After 20 years on Broadway, Ziegfeld opened his namesake theatre in 1927 – holding a total of 1600 people. Built with the help of the greatest architects and designers of the time, Ziegfeld had to ask William Randolph Hearst for financial help and borrowed money from him. 

The theatre opened with a production of Rio Rita, which ran for almost 500 performances. The following show „Show Boat“ ran even longer – for 527 performances. It was one of the most successful Broadway shows and got revived four times on Broadway, winning multiple awards. 

In 1932, he started the Ziegfeld Follies of the Air, a radio show, that lasted until his death later that very year.

Billie Burke

5 years into the Follies Anna Held served Florenz Ziegfeld with divorce papers of their common-law marriage in 1912 and finalized the divorce one year later. The reason? His affair with Ziegfeld Girl Lillian Lorraine. He had discovered the then 15-year old in 1907, had built her up to be one of the top performers of the Ziegfeld Follies and even put her in an apartment in the same building that Ziegfeld shared a flat with Held. No wonder that Held asked for a divorce. Only one year later, Ziegfeld married actress Billie Burke after having met on New Year’s Eve.

Billie Burke had been a performer for most of her life, touring the US with her father – a singer and clown who worked for the Barnum & Bailey Circus. Finally, they settled in London, Europe. Billie started acting in 1903 at the age of nineteen. After several shows, she went back to the US to act on Broadway. She had several performance engagements, met Florenz Ziegfeld Jr., married him.  They had a baby girl in 1916 and lived in New York (on the estate that Burke herself had bought in 1910 and had renamed Burkeley Crest) and Palm Beach, Florida. 

Despite being a wife and mother, Burke went on with her career. She succeeded in the silent movies as well and became one of the highest paid actresses of that time. She was among the most cherished performers on screen – along with Mary Pickford and Lilian Gish. As a special endorsement – her early movies were also tagged with „by special arrangement with Florenz Ziegfeld“. I guess, this was an early form of brand collaboration in Hollywood.

Billie Burke’s attraction was a combination of her beauty, her girlish charm, her acting capability and her great sense of fashion. She loved wearing fashionable gowns and furs and jewelry and became one of the most impactful fashion trendsetters in the 1910s and 1920s. This, obviously, led to Lucile, Lady Duff-Gordon, one of the most influential couturiers of the time. Most of Billie Burke’s wardrobe, both on- and off-screen was designed by the British socialite. Burke retired from acting in movies to raise her daughter, but returned to the stage in several plays between 1919 and 1928.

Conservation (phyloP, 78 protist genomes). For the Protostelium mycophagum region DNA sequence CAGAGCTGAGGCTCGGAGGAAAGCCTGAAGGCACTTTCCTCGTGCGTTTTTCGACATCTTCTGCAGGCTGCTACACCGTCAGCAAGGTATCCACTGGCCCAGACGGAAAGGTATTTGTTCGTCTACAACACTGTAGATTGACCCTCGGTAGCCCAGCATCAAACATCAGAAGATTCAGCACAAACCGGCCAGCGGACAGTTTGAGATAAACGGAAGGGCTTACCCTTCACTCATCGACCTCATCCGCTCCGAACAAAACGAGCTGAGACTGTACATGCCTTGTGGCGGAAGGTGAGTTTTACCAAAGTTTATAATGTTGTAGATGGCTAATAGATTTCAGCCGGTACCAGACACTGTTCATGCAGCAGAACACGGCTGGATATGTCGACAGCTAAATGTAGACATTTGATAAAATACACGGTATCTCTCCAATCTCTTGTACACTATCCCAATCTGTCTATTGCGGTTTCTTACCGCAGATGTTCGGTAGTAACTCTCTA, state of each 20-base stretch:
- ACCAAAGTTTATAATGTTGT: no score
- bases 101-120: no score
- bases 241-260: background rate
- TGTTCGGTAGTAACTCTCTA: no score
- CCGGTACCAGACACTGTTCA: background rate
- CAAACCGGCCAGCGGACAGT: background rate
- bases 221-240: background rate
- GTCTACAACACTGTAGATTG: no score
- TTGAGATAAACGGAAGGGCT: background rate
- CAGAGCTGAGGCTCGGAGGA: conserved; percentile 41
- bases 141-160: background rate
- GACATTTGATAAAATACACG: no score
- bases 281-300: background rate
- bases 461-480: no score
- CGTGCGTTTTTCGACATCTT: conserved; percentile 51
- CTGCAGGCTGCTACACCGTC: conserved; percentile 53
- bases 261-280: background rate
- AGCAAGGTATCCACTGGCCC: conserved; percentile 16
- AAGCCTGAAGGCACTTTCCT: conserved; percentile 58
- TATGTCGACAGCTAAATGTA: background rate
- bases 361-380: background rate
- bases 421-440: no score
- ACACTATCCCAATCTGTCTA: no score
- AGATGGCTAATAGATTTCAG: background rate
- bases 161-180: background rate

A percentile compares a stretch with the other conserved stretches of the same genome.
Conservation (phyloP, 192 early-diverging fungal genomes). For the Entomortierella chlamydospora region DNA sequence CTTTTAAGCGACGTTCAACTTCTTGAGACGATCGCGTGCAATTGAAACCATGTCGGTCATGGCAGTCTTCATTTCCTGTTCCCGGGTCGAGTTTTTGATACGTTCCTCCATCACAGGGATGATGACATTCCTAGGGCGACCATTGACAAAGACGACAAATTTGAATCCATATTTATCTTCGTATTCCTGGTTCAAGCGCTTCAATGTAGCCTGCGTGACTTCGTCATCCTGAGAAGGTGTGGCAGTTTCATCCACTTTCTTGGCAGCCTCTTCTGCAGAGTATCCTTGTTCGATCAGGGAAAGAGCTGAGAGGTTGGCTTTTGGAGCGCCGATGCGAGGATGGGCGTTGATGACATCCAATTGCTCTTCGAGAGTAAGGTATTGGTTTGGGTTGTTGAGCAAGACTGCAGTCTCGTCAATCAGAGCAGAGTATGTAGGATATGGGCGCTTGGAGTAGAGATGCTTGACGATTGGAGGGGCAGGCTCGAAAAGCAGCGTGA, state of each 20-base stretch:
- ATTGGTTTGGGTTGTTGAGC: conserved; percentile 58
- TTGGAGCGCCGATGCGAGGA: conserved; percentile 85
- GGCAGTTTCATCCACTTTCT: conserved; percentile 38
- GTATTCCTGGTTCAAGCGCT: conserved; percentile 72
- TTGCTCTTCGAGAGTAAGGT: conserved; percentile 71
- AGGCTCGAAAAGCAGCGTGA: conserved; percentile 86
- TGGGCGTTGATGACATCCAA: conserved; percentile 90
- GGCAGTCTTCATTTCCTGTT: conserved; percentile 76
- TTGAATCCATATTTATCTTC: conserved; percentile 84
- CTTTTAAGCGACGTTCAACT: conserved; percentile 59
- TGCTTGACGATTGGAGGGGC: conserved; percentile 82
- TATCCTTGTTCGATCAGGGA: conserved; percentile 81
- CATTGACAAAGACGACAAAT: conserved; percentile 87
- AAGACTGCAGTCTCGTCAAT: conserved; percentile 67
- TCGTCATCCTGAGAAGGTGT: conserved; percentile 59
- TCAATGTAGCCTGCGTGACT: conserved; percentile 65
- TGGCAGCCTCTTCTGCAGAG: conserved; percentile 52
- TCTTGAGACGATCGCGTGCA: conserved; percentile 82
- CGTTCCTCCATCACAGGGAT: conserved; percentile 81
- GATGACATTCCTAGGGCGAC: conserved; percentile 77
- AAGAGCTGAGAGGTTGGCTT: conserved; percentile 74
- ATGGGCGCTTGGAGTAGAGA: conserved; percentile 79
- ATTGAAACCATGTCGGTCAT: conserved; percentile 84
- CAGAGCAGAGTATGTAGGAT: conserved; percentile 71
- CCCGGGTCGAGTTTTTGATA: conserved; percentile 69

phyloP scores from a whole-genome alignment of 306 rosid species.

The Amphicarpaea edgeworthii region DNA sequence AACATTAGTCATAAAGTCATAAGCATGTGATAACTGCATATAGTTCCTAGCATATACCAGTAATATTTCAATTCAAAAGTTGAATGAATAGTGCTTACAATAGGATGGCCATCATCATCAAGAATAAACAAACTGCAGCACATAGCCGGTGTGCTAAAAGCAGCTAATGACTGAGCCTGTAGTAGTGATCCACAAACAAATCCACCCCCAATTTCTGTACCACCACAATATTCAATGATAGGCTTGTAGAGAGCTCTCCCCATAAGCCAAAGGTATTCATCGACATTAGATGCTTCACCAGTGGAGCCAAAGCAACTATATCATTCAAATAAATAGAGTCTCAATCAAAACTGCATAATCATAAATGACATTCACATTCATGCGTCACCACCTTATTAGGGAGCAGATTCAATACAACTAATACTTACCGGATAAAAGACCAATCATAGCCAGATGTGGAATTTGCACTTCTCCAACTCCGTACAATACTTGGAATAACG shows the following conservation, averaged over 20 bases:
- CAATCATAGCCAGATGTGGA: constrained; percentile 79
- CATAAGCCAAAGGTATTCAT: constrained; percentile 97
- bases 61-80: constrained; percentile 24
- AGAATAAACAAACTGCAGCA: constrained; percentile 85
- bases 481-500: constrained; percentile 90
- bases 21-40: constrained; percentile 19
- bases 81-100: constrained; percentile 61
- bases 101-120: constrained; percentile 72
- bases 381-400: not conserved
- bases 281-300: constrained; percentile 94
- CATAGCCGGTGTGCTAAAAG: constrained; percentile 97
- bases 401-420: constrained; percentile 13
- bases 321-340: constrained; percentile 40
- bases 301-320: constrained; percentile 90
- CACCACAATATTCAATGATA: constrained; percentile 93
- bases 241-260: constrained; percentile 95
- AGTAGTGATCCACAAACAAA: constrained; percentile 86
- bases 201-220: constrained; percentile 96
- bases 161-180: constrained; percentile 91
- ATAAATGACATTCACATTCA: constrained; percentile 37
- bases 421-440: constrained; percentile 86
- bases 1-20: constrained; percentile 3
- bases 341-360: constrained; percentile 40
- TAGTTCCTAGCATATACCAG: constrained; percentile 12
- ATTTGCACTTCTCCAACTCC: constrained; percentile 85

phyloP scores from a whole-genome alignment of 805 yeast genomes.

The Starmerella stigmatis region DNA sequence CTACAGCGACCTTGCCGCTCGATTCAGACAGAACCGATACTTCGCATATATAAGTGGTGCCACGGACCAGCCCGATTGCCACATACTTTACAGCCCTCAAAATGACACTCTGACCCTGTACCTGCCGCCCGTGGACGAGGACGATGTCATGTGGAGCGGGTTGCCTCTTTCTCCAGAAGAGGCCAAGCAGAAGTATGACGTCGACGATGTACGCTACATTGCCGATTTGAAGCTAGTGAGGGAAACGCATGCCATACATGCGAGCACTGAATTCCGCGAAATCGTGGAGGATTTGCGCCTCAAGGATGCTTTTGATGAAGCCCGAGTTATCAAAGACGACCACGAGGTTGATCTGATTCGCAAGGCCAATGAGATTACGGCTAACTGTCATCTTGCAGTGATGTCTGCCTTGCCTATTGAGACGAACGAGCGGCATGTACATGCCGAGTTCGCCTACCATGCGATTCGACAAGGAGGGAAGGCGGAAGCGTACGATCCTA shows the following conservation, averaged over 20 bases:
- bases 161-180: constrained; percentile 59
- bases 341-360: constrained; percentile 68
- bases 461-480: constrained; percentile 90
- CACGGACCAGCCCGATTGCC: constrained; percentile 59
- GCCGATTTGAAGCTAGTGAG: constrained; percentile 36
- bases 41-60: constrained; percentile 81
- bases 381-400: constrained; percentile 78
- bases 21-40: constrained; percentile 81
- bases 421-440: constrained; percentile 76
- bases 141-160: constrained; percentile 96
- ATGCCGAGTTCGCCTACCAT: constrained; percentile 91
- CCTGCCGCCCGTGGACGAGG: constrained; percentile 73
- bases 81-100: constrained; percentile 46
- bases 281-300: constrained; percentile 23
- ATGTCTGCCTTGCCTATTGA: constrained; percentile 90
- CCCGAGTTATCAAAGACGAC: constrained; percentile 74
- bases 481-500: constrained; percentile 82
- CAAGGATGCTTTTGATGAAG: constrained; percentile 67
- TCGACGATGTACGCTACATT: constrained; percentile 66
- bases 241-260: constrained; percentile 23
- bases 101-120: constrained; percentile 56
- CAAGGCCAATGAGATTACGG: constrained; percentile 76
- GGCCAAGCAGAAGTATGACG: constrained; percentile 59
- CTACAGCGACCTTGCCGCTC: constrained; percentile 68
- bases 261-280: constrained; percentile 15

When the stock market crash took all their money, Burke took up acting on screen again in 1932 – with „A Bill of Divorcement“ as Katherine Hepburn’s mother, Hepburn on the other hand, had her movie debut with this movie. Tragically, during the filming, Florenz Ziegfeld died. William Randolph Hearst took control of the Ziegfeld theatre that he had financed.

In the following years, Burke got typecast as a rather ditzy upper-class lady with a high-pitched voice – starting with her role as Millicent Jordan in Jean Harlow’s Dinner at Eight. Her other notable roles were Clara Topper in Topper, Glinda, the good witch of the North in The Wizard of Oz, and the film series „Father of the Bride“ which starred Spencer Tracy and Elizabeth Taylor. 

Apart from that, Billie Burke wrote two autobiographies, started a radio show on CBS Radio on Saturday morning from 1943 until 1946 as well as talk show „At Home with Billie Burke“ from 1951 until 1952 which made her one of the first female talk show hosts. 

She briefly returned to the stage, but had to resign in the late 1950 due to her failing memory. Her final screen appearance was 1960 in a John Ford western, when she was 76 years old. 

Of course, Burke has been awarded with a star on the Hollywood Walk of Fame and even a crater near the north pole of the planet Mercury is named after her. 


The Ziegfeld legacy is quite apparent. The glamour, the dancing, the extravaganza, the beautiful dancers and performers – they all inspired the beginnings of film in New York. These were the women people wanted to see and exactly those that were predominantly cast for the new medium. Also the synchronization, the beauty of the arrangements, the choreography, the costumes – they all got incorporated in later Old Hollywood musicals as well as the biopics of Ziegfeld himself. Busby Berkeley was largely the one mirroring the methods of Ziegfeld. He was one of the biggest men in show business. But he was also, just like Selfridge, who incidentally was a friend of his, careless and naive when it came to money. Did not think things through, rode with the wave of success and fell very deep when the Depression hit hard. Many Old Hollywood stars have to credit their success to the Ziegfeld Follies and the rigorous routines they had to perform. Marion Davies would have never met William Randolph Hearst. 

With all my love!